Virtual Lab Allows High-End Equipment Access to Online Engineering & Biotechnology Students
Three universities team up so students can utilize a geo-centrifuge facility
When it comes to conducting complex experiments online, remote access labs are among the most innovative solutions on the horizon these days. In fact, this trailblazing approach inspired a group of enterprising universities to join forces in developing a sophisticated virtual lab for geotechnical engineering students that incorporates the latest commercial technologies and applications.
In providing an opportunity for emerging geotechnical engineers to perform sophisticated experiments from a distance, Southern Methodist University partnered with Rensselaer Polytechnic Institute and the University of North Carolina Charlotte to build a state-of-the-art virtual laboratory. And according to all involved, it has been a brilliant success turning what was once a passive learning experience into a highly interactive one which enables students to better understand the principles and concepts they will use in designing civil engineering systems and conducting advanced data analysis.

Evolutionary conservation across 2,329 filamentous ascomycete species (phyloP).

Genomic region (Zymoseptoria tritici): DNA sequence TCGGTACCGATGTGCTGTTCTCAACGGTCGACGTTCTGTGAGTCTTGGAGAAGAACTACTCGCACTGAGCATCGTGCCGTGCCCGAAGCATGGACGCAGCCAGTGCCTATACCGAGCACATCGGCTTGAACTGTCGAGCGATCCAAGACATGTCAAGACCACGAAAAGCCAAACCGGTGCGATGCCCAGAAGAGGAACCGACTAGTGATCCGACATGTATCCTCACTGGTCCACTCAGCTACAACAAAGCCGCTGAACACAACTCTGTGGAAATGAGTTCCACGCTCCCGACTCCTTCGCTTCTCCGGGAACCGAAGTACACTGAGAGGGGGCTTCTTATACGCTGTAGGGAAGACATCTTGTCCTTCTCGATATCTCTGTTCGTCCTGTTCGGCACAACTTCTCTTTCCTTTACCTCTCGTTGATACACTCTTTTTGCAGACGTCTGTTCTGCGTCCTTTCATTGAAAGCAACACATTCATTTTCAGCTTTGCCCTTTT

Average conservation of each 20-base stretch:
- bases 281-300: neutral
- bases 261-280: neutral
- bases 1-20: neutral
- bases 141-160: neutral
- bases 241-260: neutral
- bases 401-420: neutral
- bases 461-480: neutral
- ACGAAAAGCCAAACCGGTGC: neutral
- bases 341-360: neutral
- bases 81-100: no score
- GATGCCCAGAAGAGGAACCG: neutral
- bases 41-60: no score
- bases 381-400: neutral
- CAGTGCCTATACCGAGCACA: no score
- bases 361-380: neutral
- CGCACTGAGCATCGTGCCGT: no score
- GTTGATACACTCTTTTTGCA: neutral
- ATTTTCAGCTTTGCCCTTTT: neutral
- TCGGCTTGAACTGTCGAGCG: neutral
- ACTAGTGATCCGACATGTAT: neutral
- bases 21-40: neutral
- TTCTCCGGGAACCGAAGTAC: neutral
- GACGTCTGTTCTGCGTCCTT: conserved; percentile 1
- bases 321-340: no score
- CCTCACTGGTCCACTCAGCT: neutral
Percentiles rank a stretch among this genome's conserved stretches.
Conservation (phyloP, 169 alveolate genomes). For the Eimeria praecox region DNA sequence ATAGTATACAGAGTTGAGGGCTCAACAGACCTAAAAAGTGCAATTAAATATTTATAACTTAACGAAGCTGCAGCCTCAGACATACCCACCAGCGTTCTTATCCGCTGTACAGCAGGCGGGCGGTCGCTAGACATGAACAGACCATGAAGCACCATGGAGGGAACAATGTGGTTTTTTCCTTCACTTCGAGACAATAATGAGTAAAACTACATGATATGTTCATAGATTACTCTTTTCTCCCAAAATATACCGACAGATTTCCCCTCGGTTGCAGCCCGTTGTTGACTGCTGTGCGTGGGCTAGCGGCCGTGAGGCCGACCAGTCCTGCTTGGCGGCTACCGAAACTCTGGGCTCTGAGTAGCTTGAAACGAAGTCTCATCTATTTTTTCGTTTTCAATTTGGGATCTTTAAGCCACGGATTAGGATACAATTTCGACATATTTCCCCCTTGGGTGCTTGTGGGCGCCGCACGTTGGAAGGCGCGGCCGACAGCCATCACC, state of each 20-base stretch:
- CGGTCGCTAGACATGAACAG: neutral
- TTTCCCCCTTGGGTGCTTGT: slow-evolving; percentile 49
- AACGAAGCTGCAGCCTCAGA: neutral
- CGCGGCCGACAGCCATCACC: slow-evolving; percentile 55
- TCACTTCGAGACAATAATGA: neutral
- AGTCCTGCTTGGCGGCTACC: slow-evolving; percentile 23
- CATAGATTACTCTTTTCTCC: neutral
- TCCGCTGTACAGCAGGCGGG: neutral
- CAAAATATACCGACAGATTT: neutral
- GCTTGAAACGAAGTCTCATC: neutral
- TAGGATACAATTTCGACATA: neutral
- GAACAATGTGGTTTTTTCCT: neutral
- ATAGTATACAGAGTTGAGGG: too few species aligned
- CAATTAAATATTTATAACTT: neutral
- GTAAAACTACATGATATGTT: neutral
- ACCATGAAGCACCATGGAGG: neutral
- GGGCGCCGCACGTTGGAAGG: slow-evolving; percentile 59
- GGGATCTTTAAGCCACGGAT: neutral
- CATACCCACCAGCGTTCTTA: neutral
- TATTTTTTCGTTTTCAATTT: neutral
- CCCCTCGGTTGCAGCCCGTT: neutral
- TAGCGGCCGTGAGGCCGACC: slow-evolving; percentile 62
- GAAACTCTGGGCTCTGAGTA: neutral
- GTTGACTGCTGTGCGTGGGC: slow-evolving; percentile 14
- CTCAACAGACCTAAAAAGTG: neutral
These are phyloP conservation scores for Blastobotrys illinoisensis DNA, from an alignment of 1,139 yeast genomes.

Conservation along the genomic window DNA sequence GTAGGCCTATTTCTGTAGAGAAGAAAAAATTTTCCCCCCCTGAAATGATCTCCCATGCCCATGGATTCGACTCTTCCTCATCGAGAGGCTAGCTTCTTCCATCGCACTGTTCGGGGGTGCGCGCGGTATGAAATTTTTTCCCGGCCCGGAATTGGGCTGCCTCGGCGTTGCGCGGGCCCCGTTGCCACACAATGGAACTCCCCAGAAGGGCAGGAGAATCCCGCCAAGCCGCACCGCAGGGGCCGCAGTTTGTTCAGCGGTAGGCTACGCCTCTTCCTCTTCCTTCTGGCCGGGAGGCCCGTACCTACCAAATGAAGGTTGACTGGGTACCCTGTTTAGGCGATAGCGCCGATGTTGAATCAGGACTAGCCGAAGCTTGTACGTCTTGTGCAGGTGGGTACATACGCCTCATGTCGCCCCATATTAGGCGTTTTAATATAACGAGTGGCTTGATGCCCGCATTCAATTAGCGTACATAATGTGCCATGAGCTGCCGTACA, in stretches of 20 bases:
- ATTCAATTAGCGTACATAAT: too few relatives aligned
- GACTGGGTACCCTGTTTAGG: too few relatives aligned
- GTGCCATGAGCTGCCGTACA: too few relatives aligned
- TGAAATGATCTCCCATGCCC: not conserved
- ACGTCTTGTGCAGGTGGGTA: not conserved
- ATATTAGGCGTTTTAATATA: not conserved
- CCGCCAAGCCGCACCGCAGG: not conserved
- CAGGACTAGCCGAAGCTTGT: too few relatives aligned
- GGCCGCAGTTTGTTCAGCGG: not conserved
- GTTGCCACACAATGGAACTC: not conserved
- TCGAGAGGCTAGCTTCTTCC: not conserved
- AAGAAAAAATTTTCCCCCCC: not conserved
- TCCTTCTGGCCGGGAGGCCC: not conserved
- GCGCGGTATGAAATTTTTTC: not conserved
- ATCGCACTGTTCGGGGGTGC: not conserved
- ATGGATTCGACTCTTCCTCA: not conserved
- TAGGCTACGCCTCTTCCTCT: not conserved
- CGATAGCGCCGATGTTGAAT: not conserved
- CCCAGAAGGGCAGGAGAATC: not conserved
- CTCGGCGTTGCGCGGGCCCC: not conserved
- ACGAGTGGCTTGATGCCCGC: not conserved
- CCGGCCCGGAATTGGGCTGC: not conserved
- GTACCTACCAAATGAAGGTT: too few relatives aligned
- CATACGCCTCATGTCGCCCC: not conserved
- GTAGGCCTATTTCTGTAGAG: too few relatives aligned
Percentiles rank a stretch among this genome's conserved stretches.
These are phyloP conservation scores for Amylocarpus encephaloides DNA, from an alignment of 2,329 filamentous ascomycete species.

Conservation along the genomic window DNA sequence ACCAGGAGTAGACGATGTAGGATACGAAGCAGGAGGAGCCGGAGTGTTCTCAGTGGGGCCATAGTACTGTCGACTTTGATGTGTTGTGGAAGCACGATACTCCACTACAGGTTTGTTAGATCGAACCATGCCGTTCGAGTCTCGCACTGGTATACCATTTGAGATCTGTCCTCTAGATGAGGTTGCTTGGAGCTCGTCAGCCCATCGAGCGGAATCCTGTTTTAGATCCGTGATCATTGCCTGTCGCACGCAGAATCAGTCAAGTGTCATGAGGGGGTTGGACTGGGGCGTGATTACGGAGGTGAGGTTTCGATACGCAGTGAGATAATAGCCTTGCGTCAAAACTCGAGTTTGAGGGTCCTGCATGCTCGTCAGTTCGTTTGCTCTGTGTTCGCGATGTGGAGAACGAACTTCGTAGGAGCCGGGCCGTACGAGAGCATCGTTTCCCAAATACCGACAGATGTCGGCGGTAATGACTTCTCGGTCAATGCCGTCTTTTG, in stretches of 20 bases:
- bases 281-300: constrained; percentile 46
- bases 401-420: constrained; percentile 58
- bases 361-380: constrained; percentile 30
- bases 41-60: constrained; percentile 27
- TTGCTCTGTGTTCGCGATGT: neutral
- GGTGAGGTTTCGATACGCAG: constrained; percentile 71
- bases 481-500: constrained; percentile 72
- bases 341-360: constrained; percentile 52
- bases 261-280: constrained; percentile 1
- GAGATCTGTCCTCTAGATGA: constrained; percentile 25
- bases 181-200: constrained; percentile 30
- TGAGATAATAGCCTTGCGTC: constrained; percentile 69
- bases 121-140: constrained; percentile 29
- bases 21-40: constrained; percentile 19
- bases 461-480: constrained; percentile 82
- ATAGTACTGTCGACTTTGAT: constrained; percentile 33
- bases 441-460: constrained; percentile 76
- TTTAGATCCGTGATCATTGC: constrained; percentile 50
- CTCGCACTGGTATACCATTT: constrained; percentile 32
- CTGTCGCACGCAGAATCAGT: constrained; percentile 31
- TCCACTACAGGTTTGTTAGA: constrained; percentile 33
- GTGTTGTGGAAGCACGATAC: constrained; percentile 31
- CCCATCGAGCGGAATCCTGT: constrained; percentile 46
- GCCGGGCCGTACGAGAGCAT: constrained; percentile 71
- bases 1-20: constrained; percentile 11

By incorporating the latest video monitoring and tele-control technologies students at each of the three campuses can remotely access RPI’s geo centrifuge facility to perform, interpret, and evaluate collaborative experiments in real-time. Designed to mimic actual field conditions, this high-tech facility bridges the gap between theoretical and physical modeling so students working across campuses can visually observe the response of soil and soil-foundation systems while also interpreting critical data and comparing actual results to hypothetical predictions.
Equally important, they have a unique hands-on opportunity to master advanced geotechnical procedures, technologies, and applications, a tremendous professional advantage when it comes to moving from coursework to real work. Of course, for the universities involved, this virtual lab serves as a model for cost-effectively sharing both the resources and research essential for pioneering new and more effective ways of teaching and learning in the field of civil engineering.
Indeed this groundbreaking lab won the 2015 Wharton QS Stars Reimagine Education Bronze Award as an innovative online approach for building skills and enhancing employability.
How often to online students gain access to high-end equipment? Such is the case with a 150 g-ton geotechnical centrifuge housed at America’s first technological research university.
Rensselaer Polytechnic Institute (RPI) founded in Troy, New York, in 1824, focuses in a wide range of fields, with an emphasis on biotechnology, nanotechnology, computational science and engineering, data science, and the media arts, and technology.
150 G-Ton Centrifuge Virtual Lab Accessible to Online Students